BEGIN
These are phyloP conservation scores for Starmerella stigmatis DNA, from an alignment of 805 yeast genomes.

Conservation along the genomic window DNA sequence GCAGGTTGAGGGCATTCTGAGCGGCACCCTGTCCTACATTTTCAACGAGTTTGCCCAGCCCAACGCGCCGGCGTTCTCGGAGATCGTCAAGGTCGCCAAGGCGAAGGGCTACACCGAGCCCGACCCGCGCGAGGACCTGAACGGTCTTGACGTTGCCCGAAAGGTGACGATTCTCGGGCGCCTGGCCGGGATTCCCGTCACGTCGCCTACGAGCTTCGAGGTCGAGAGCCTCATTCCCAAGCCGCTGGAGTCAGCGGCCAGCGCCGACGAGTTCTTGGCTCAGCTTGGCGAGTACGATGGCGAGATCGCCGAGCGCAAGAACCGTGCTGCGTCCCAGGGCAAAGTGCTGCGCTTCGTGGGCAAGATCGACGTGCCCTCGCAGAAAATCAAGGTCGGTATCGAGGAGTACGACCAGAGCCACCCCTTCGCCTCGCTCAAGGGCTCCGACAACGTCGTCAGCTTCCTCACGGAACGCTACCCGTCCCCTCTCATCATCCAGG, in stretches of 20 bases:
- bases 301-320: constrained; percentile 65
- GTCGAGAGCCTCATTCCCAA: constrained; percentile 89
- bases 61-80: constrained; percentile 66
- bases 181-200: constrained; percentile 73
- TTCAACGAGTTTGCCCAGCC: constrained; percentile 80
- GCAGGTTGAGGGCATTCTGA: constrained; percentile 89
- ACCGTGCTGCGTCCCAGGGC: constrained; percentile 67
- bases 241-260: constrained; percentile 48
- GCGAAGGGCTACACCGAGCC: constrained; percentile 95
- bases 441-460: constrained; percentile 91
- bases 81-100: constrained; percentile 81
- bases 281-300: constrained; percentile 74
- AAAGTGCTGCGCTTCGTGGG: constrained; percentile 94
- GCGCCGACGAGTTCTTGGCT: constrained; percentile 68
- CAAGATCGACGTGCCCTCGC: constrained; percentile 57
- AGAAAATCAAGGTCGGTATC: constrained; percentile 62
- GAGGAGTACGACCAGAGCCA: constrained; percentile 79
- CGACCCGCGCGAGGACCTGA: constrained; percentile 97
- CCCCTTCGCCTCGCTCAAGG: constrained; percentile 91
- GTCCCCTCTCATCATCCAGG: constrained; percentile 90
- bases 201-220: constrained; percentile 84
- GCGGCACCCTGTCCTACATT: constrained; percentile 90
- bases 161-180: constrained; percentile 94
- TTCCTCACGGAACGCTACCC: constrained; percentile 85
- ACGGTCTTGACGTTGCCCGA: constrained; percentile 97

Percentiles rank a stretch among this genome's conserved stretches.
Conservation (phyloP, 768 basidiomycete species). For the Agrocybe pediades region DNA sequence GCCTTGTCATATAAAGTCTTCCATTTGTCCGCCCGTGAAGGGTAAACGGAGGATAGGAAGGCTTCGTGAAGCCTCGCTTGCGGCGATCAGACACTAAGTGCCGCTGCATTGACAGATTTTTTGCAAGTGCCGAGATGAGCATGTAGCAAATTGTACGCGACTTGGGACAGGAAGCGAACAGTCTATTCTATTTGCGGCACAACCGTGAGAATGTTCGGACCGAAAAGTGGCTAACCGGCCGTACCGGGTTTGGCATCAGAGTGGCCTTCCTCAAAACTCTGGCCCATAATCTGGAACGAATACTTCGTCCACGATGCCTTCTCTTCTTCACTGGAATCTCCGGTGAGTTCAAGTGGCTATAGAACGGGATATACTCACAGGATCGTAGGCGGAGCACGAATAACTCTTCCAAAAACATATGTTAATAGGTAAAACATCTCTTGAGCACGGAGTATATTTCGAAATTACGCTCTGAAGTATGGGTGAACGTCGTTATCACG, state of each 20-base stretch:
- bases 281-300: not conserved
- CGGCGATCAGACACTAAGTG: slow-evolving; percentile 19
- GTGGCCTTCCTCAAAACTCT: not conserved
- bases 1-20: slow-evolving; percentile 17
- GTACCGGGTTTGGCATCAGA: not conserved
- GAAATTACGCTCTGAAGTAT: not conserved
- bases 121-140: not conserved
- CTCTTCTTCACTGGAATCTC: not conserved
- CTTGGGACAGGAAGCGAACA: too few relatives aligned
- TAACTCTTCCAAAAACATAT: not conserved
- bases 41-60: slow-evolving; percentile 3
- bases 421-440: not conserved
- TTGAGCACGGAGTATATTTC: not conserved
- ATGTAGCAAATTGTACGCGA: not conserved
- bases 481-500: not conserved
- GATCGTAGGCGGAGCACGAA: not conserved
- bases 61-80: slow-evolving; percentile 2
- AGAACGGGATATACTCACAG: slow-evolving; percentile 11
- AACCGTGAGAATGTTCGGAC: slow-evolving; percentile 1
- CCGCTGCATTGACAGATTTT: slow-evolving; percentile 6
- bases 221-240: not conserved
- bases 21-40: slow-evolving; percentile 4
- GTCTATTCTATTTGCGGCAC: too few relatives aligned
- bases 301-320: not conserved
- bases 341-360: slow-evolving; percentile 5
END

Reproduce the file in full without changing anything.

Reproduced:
These are phyloP conservation scores for Starmerella stigmatis DNA, from an alignment of 805 yeast genomes.

Conservation along the genomic window DNA sequence GCAGGTTGAGGGCATTCTGAGCGGCACCCTGTCCTACATTTTCAACGAGTTTGCCCAGCCCAACGCGCCGGCGTTCTCGGAGATCGTCAAGGTCGCCAAGGCGAAGGGCTACACCGAGCCCGACCCGCGCGAGGACCTGAACGGTCTTGACGTTGCCCGAAAGGTGACGATTCTCGGGCGCCTGGCCGGGATTCCCGTCACGTCGCCTACGAGCTTCGAGGTCGAGAGCCTCATTCCCAAGCCGCTGGAGTCAGCGGCCAGCGCCGACGAGTTCTTGGCTCAGCTTGGCGAGTACGATGGCGAGATCGCCGAGCGCAAGAACCGTGCTGCGTCCCAGGGCAAAGTGCTGCGCTTCGTGGGCAAGATCGACGTGCCCTCGCAGAAAATCAAGGTCGGTATCGAGGAGTACGACCAGAGCCACCCCTTCGCCTCGCTCAAGGGCTCCGACAACGTCGTCAGCTTCCTCACGGAACGCTACCCGTCCCCTCTCATCATCCAGG, in stretches of 20 bases:
- bases 301-320: constrained; percentile 65
- GTCGAGAGCCTCATTCCCAA: constrained; percentile 89
- bases 61-80: constrained; percentile 66
- bases 181-200: constrained; percentile 73
- TTCAACGAGTTTGCCCAGCC: constrained; percentile 80
- GCAGGTTGAGGGCATTCTGA: constrained; percentile 89
- ACCGTGCTGCGTCCCAGGGC: constrained; percentile 67
- bases 241-260: constrained; percentile 48
- GCGAAGGGCTACACCGAGCC: constrained; percentile 95
- bases 441-460: constrained; percentile 91
- bases 81-100: constrained; percentile 81
- bases 281-300: constrained; percentile 74
- AAAGTGCTGCGCTTCGTGGG: constrained; percentile 94
- GCGCCGACGAGTTCTTGGCT: constrained; percentile 68
- CAAGATCGACGTGCCCTCGC: constrained; percentile 57
- AGAAAATCAAGGTCGGTATC: constrained; percentile 62
- GAGGAGTACGACCAGAGCCA: constrained; percentile 79
- CGACCCGCGCGAGGACCTGA: constrained; percentile 97
- CCCCTTCGCCTCGCTCAAGG: constrained; percentile 91
- GTCCCCTCTCATCATCCAGG: constrained; percentile 90
- bases 201-220: constrained; percentile 84
- GCGGCACCCTGTCCTACATT: constrained; percentile 90
- bases 161-180: constrained; percentile 94
- TTCCTCACGGAACGCTACCC: constrained; percentile 85
- ACGGTCTTGACGTTGCCCGA: constrained; percentile 97

Percentiles rank a stretch among this genome's conserved stretches.
Conservation (phyloP, 768 basidiomycete species). For the Agrocybe pediades region DNA sequence GCCTTGTCATATAAAGTCTTCCATTTGTCCGCCCGTGAAGGGTAAACGGAGGATAGGAAGGCTTCGTGAAGCCTCGCTTGCGGCGATCAGACACTAAGTGCCGCTGCATTGACAGATTTTTTGCAAGTGCCGAGATGAGCATGTAGCAAATTGTACGCGACTTGGGACAGGAAGCGAACAGTCTATTCTATTTGCGGCACAACCGTGAGAATGTTCGGACCGAAAAGTGGCTAACCGGCCGTACCGGGTTTGGCATCAGAGTGGCCTTCCTCAAAACTCTGGCCCATAATCTGGAACGAATACTTCGTCCACGATGCCTTCTCTTCTTCACTGGAATCTCCGGTGAGTTCAAGTGGCTATAGAACGGGATATACTCACAGGATCGTAGGCGGAGCACGAATAACTCTTCCAAAAACATATGTTAATAGGTAAAACATCTCTTGAGCACGGAGTATATTTCGAAATTACGCTCTGAAGTATGGGTGAACGTCGTTATCACG, state of each 20-base stretch:
- bases 281-300: not conserved
- CGGCGATCAGACACTAAGTG: slow-evolving; percentile 19
- GTGGCCTTCCTCAAAACTCT: not conserved
- bases 1-20: slow-evolving; percentile 17
- GTACCGGGTTTGGCATCAGA: not conserved
- GAAATTACGCTCTGAAGTAT: not conserved
- bases 121-140: not conserved
- CTCTTCTTCACTGGAATCTC: not conserved
- CTTGGGACAGGAAGCGAACA: too few relatives aligned
- TAACTCTTCCAAAAACATAT: not conserved
- bases 41-60: slow-evolving; percentile 3
- bases 421-440: not conserved
- TTGAGCACGGAGTATATTTC: not conserved
- ATGTAGCAAATTGTACGCGA: not conserved
- bases 481-500: not conserved
- GATCGTAGGCGGAGCACGAA: not conserved
- bases 61-80: slow-evolving; percentile 2
- AGAACGGGATATACTCACAG: slow-evolving; percentile 11
- AACCGTGAGAATGTTCGGAC: slow-evolving; percentile 1
- CCGCTGCATTGACAGATTTT: slow-evolving; percentile 6
- bases 221-240: not conserved
- bases 21-40: slow-evolving; percentile 4
- GTCTATTCTATTTGCGGCAC: too few relatives aligned
- bases 301-320: not conserved
- bases 341-360: slow-evolving; percentile 5